For celiac disease to develop, the proper environmental exposure must occur in an individual with genetic susceptibility. The genetic component of celiac disease had been inferred from observations that the disease occurred in families, with family members of individuals with a confirmed diagnosis of celiac disease being at greater risk of being affected themselves. Ultimately, specific alleles of the human leukocyte antigen, or HLA, complex were demonstrated to be responsible for much of the genetic susceptibility. The two specific alleles associated with celiac disease are HLA-DQ2 and HLA-DQ8. HLA-DQ2 and HLA-DQ8 are found in virtually all patients with celiac disease.
The environmental component that initiates the inflammatory response associated with celiac disease is exposure to protein from wheat, barley, or rye, collectively known as gluten. Gluten is responsible for the elastic properties associated with grain proteins. Gluten has high proline and glutamine content, which makes it relatively resistant to proteolytic degradation within the gastrointestinal tract. It is this property, in part, that makes this protein so immunogenic.
The diagnosis of celiac disease relies on both laboratory evaluation and biopsy findings. A presumptive diagnosis can be established if a patient has positive serology, which I will expand on in a moment, and an intestinal biopsy that demonstrates villous atrophy. In the upper figure, you see a biopsy of a normal small intestine, with intact villae. In the bottom figure, you see the villous atrophy and inflammatory response that occurs in celiac disease. Once a presumptive diagnosis has been established, the patient will be started on a gluten-free diet. Once gluten has been successfully removed from the diet, the patient should begin to see resolution of their clinical symptoms, which is often accompanied by conversion to a negative serology and reconstitution of the villae in the small intestine. Using these criteria, a definitive diagnosis of celiac disease can be established.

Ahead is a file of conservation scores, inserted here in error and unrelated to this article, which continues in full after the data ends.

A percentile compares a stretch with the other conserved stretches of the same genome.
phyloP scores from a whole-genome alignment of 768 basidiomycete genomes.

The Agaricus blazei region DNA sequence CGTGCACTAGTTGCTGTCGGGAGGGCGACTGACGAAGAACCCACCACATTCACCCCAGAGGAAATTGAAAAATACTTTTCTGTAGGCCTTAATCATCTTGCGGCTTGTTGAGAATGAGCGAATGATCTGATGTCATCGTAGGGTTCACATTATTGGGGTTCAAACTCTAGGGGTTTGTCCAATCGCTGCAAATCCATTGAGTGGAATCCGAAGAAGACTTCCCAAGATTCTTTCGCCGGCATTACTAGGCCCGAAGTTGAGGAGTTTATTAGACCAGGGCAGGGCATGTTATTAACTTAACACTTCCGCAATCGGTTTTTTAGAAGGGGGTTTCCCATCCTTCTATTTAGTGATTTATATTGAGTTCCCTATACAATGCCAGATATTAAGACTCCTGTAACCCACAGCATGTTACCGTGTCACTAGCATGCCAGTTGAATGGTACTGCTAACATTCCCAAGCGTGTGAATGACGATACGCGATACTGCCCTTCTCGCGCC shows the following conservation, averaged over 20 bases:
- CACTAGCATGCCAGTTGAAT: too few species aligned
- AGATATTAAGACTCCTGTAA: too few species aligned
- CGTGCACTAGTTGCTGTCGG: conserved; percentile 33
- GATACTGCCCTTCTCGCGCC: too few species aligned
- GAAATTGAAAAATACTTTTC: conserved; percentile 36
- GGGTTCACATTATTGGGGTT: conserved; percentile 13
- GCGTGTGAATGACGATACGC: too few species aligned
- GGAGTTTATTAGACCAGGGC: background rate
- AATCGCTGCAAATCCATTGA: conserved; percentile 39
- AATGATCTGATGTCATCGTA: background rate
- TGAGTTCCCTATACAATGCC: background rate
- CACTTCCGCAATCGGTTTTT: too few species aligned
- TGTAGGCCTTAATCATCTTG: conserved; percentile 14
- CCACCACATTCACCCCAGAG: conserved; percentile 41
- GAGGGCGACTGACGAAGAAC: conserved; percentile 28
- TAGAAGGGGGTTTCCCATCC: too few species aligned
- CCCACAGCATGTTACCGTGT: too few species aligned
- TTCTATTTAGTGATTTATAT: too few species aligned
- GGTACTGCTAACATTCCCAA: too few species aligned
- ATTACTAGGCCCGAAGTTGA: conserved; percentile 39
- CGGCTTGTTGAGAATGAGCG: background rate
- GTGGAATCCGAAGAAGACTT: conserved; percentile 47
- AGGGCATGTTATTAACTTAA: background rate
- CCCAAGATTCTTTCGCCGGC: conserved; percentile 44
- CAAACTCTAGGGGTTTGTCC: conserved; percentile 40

As I stated in the last slide, laboratory testing plays a key role in establishing a diagnosis of celiac disease. The laboratory testing can be divided into serologic testing and HLA typing. The serologic evaluation generally includes measuring total IgA concentrations and specific autoantibodies, namely tissue transglutaminase, or TTG, antibodies; deamidated gliadin antibodies; and endomysial antibodies, or EMA. One important consideration to keep in mind regarding these specific antibodies is that, in patients with celiac disease, their titers may decrease with proper adherence to a gluten-free diet. The other laboratory test available for celiac disease is HLA typing. In the context of celiac disease, HLA typing focuses only on determining if either the DQ2 or DQ8 are present. In the next few slides, I will cover the specific utilities of these various tests.
In most cases, evaluation for celiac disease will include measurement of total IgA concentrations. The specific autoantibodies used to diagnose celiac disease may be either the IgA or IgG isotype. In general, these two isotypes have similar specificity, whether for TTG or deamidated gliadin. However, the IgA isotypes usually have much better sensitivity in comparison to the IgG isotypes. Therefore, the IgA isotypes are considered the optimal isotype when evaluating for the presence of TTG or deamidated gliadin antibodies. However, this would obviously be a problem in patients who are IgA deficient. For these individuals, testing for the IgG isotype is the only alternative. So, the utility of total IgA testing is to identify individuals who are IgA deficient and in whom specific autoantibodies of the IgG isotype should be tested.